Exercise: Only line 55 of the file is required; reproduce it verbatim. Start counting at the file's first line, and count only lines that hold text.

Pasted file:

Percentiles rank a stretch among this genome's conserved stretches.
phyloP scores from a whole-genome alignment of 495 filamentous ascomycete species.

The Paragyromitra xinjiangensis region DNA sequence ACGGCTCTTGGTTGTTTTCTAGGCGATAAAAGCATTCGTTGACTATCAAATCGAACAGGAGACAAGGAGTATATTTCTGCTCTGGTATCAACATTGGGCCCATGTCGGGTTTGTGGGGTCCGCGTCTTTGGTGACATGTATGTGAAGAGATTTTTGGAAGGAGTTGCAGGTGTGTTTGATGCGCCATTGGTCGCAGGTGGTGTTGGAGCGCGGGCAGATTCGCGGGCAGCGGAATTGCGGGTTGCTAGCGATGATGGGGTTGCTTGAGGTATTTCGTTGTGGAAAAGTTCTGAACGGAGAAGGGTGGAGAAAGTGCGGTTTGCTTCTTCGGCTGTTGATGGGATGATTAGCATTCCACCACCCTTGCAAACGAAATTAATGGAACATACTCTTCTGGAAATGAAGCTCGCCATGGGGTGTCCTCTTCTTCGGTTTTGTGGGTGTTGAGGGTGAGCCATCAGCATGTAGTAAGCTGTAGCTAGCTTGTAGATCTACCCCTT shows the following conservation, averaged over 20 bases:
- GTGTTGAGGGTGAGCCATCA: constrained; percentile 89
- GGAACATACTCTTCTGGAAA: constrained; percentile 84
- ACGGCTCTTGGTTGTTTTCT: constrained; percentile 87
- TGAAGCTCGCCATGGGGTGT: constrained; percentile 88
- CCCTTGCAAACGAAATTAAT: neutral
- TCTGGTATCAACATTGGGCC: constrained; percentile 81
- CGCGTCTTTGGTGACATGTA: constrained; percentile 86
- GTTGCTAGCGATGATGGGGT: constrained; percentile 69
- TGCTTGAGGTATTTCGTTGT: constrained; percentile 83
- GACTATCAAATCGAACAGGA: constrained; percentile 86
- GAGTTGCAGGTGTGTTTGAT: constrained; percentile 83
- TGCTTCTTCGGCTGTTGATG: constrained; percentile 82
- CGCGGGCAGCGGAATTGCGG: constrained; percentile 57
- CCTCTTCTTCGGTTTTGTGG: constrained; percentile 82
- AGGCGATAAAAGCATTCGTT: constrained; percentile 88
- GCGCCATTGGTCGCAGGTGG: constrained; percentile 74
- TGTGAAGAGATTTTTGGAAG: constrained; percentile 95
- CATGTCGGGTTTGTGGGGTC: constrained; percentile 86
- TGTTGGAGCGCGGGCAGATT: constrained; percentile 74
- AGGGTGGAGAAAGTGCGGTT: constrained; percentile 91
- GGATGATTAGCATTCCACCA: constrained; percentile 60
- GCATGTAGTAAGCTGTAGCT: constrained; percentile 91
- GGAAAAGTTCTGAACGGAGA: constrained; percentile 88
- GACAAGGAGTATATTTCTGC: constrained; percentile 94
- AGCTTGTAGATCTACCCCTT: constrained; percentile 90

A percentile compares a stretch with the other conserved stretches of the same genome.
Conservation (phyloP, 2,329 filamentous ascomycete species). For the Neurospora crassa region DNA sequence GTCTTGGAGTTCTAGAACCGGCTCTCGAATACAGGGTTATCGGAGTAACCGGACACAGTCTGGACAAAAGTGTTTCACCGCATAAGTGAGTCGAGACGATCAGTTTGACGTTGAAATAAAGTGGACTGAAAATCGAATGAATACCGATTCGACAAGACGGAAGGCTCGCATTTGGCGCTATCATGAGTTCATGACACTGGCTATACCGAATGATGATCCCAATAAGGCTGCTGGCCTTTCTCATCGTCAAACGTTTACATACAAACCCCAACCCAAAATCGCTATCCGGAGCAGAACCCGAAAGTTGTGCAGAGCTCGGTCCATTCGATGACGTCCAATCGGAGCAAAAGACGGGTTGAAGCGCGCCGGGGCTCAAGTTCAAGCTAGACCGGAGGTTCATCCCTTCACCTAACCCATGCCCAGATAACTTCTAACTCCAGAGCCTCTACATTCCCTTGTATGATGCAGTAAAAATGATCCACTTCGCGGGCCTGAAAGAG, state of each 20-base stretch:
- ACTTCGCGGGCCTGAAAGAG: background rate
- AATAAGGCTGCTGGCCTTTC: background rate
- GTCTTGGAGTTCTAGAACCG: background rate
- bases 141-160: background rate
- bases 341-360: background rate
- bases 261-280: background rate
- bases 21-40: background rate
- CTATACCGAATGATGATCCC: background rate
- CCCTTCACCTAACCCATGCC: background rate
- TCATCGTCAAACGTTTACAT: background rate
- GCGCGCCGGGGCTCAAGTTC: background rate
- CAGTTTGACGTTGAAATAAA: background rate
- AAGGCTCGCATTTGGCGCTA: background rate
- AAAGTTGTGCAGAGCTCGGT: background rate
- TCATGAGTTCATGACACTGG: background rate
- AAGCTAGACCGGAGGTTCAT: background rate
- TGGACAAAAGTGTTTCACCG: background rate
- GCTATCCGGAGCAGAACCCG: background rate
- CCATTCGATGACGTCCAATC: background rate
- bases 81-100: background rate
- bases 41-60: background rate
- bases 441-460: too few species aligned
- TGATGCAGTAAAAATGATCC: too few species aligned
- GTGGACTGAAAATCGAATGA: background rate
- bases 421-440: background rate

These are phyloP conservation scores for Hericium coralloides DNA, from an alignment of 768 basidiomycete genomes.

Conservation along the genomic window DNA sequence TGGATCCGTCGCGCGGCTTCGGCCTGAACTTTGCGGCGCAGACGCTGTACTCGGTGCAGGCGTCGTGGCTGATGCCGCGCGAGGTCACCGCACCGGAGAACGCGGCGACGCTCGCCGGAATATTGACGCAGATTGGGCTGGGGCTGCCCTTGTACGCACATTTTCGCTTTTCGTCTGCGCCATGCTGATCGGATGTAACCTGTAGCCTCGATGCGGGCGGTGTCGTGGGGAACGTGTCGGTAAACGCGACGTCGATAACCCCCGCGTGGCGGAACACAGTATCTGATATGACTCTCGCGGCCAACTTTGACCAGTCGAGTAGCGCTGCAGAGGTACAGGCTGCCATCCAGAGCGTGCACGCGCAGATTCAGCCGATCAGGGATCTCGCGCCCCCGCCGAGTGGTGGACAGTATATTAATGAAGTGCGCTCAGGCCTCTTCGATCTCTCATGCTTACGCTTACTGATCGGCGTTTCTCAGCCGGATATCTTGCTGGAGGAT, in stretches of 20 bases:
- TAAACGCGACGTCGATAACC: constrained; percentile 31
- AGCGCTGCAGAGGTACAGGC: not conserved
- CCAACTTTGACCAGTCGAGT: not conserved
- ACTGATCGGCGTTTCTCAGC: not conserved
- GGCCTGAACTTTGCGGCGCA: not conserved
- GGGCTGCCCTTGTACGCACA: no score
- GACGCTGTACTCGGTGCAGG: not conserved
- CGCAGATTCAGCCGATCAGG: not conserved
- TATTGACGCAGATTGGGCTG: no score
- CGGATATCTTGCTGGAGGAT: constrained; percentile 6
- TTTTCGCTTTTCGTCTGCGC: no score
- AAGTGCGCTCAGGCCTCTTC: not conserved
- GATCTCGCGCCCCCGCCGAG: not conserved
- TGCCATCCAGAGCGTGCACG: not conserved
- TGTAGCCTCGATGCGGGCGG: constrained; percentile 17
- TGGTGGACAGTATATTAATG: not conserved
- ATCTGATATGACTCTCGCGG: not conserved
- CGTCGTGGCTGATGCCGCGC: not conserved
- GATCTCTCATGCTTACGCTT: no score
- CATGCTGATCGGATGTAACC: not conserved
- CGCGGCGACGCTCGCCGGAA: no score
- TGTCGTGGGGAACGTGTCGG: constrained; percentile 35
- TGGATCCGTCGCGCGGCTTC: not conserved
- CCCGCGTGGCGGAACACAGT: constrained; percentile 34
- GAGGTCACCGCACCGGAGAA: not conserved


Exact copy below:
- bases 421-440: background rate